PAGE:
Home » Bookstores, Ebooks, Kobo » Kobo, ABA Renew Partnership For Another Year Even Though Indie Booksellers aren’t Selling Many eBooks

Kobo, ABA Renew Partnership For Another Year Even Though Indie Booksellers aren’t Selling Many eBooks

28 July 2015

From The Digital Reader:

If you were surprised in late May when Kobo revived its defunct affiliate partnership with US indie booksellers then this next piece of news will knock your socks off.

Late last month the American Bookseller Association announced that its contract with Kobo was being extended for another year. Originally signed in 2012, that contract was set to last three years and included an automatic one year renewal clause, which has now gone into effect.

. . . .

According to the ABA’s Indiebound website, around 500 booksellers in the US (out of 1,700 or so ABA members) take part in the Kobo affiliate deal. It’s not known just how many ebooks they’re selling, but if a recent report in the Denver Post is any sign then this deal is not having much of an impact on the ebook market:

Eight years after Amazon released the first Kindle, surviving independent bookstores are now selling e-books — and finding that no one really wants the ones they’re offering.

“It’s not even a drop in the bucket really,” said Arsen Kashkashian, inventory manager at Boulder Bookstore. “Our sales are up for the year and they’re coming from physical books.”

Boulder Bookstore sells e-books through Kobo and was previously part of a Google eBook deal. But Kashkashian said neither deal was “any good.” He estimates the store has about 10 customers who regularly purchase e-books, with a few other occasional downloads.

“I don’t have exact numbers but let’s say we make $10 off each hardback copy of (Harper Lee’s “Go Set a Watchman”). E-books make 50 cents,” he said.

Link to the rest at The Digital Reader and thanks to Michael for the tip.

Bookstores, Ebooks, Kobo

7 Comments to “Kobo, ABA Renew Partnership For Another Year Even Though Indie Booksellers aren’t Selling Many eBooks”

  1. No, it seems Amazon is better at selling ebooks …

  2. Going to the store to buy an ebook…

    I’m told (I think Thurber wrote about it) that when houses first began to electrify, more than a few people would stop up the outlets for the fear that electricity would leak into the room.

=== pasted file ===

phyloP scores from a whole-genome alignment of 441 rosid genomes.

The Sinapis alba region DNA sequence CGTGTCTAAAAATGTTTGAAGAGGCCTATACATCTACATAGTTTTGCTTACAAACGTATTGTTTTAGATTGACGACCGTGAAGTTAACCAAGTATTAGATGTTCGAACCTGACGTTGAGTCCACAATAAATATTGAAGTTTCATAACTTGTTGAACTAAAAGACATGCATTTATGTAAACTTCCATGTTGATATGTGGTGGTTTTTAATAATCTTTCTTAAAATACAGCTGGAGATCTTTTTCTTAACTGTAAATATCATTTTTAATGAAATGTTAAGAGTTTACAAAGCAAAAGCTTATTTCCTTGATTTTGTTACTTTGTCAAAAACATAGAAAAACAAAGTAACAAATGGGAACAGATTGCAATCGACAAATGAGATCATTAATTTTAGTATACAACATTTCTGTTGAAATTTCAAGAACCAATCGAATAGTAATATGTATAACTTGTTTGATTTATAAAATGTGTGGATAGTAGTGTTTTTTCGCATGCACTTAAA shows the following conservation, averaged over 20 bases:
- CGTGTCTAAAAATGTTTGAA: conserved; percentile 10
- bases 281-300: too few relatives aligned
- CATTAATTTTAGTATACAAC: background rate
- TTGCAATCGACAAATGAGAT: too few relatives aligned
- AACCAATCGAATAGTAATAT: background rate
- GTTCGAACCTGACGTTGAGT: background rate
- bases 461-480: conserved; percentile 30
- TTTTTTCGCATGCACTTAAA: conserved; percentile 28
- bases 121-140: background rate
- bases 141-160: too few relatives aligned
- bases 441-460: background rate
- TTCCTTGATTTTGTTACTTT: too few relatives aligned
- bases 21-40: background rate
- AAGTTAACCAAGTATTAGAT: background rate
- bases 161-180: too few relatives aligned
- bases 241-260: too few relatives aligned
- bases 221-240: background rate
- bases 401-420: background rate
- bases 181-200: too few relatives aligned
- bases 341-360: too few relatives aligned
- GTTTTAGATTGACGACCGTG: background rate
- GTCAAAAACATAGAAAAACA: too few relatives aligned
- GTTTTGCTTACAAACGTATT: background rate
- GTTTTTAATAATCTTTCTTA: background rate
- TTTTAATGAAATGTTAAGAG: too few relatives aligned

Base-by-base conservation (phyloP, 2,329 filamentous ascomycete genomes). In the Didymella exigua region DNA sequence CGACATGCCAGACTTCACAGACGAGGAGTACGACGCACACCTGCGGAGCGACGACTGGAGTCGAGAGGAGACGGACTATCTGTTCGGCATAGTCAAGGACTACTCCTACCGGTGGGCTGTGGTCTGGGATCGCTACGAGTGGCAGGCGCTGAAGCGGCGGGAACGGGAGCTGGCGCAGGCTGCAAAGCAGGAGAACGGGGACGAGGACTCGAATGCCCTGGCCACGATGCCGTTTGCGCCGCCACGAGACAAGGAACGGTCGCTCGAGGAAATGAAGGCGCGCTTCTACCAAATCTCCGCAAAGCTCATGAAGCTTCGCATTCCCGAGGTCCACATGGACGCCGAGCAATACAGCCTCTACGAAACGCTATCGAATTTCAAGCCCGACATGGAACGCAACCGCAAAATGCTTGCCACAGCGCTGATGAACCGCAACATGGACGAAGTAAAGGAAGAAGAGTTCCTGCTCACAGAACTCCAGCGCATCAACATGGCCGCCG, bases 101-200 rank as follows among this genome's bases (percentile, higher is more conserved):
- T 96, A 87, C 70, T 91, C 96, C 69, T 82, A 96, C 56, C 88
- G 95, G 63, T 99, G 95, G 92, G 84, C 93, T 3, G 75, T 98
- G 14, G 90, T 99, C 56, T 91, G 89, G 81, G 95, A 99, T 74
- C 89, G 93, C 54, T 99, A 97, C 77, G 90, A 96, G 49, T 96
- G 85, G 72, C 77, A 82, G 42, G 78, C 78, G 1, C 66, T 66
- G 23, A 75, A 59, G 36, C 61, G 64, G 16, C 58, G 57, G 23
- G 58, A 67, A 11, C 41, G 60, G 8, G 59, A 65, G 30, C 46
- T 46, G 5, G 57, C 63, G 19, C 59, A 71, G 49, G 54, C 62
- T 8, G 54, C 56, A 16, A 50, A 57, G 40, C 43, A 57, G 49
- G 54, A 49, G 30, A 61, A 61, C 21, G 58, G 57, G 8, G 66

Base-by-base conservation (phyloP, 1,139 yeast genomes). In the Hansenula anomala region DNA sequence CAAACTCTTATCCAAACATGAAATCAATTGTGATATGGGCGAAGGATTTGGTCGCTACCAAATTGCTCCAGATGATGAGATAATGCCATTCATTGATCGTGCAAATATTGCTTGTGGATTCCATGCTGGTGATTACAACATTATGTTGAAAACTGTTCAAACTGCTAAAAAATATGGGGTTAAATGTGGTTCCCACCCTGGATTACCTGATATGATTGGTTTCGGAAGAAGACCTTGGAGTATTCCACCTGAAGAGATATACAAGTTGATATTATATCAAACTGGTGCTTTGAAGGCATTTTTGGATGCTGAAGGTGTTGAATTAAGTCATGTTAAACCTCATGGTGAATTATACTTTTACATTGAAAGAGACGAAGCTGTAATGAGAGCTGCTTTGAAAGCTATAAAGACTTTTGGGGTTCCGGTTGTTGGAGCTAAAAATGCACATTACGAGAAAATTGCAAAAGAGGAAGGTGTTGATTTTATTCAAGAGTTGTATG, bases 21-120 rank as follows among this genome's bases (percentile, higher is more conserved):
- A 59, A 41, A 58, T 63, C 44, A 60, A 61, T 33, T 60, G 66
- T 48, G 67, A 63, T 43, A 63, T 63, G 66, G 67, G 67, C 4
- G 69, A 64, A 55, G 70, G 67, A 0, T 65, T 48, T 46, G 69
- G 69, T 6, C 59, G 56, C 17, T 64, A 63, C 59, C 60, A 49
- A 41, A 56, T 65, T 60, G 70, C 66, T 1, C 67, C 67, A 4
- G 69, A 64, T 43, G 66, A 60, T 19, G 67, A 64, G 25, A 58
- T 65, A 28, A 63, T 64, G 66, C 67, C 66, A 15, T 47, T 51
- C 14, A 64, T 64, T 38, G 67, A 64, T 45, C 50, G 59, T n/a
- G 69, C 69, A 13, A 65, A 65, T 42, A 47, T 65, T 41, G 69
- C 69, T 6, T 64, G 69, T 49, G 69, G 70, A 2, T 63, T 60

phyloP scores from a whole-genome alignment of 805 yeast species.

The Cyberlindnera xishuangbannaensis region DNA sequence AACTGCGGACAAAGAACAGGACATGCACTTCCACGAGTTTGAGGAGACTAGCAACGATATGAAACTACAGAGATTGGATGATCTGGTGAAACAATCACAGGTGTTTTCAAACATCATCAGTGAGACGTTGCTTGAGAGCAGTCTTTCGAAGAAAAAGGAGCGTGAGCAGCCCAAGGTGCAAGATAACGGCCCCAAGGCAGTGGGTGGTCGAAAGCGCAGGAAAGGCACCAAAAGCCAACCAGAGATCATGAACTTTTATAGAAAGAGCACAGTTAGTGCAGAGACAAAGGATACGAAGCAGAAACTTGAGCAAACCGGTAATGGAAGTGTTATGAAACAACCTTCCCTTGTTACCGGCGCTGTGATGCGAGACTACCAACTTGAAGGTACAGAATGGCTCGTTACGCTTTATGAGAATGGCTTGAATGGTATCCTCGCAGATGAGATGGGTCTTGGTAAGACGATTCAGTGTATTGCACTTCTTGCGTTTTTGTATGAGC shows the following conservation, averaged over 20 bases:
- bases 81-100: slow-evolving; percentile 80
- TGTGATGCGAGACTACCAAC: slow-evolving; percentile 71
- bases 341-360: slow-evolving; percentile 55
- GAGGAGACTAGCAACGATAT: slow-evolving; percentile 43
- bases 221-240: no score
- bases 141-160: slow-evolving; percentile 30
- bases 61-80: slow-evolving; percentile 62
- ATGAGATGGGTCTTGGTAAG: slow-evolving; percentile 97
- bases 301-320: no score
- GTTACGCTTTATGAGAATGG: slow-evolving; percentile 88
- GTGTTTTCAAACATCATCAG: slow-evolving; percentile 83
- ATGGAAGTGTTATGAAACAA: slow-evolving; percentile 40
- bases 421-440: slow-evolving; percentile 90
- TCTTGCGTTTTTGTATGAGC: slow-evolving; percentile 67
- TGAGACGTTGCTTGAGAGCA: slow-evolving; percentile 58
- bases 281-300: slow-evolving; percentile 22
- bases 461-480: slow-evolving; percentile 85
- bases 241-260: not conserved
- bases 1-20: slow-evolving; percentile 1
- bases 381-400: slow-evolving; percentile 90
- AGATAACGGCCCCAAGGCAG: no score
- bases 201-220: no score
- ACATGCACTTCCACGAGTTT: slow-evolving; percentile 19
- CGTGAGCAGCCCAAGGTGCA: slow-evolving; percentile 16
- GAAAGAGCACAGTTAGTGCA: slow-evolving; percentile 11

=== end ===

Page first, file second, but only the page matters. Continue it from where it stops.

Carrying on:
• Yes, I remember Thurber on that. An uncle (?) or aunt would go around the house, plugging things into any vacant outlet, convinced they had stopped a dangerous and costly leak.

      I still love Thurber. Always will.

  3. I’ve always liked the idea of the Kobo program but I don’t see it catching on. Whenever I find a chance to mention it in conversation nobody knows what it is or what I’m talking about.

    Whens the last time you saw a commercial for Kobo or the Kobo/bookstore program? Any ads in the paper or popular magazines? Have you ever heard it mentioned outside of TPV or another blog that deals with publishing?

    I love Kobo. I think they have a great store. A nice, easy-to-read dashboard and a user friendly upload, and of coarse the map, love the map. The people I deal with there are great. I mention Kobo in every ad I run or Bookbub promo I do.

    But they always come in last.

    I can’t help but think they need to get their name out there more.

    • My understanding (I haven’t seen it for myself; I have a lifetime total of one sale through Kobo) is that Kobo is very weak in the U.S., but has a significant percentage of the ebook markets in Canada, Australia, Asia (especially Japan), and Europe (though the Tolino is starting to take over their European market).

      So I don’t think Kobo is going away any time soon, but their business model doesn’t seem to work in the U.S. (I’ve often wondered if they would be a good place for translations, though)

  4. I contacted local bookstores that sell ebooks via KOBO. I offered 3 books free as a Special promotion for their store. I sent hundreds of emails. Not a single person replied.

    Bookstore owners probably have NO idea of how to advertise or sell KOBO ebooks. Or perhaps they feel it will drive them out of business to do so?

    KOBO also needs to work on their site and give Indie Authors better ways to promote. So far, I can’t figure out how to use KOBO to promote my books.

    Apple is the same way.

    Amazon by FAR, gives authors more tools to get their books sold than any other retailer.

  5. I guess it’s my fault, but I can’t see why anyone would go to a physical store to buy something they can easily get online. Probably for a much better price, as well.

    It seems Kobo is like other Amazon competitors: they expect to sell a lot of books simply by existing. Sadly, it doesn’t work that way. If Barnes and Noble, an established company that has sold books for years, can’t get their act together, I doubt anyone else will, either.

    Amazon is going to end up having that monopoly they’re accused of being, and it won’t be because they’re evil, but simply because the competition can’t compete.

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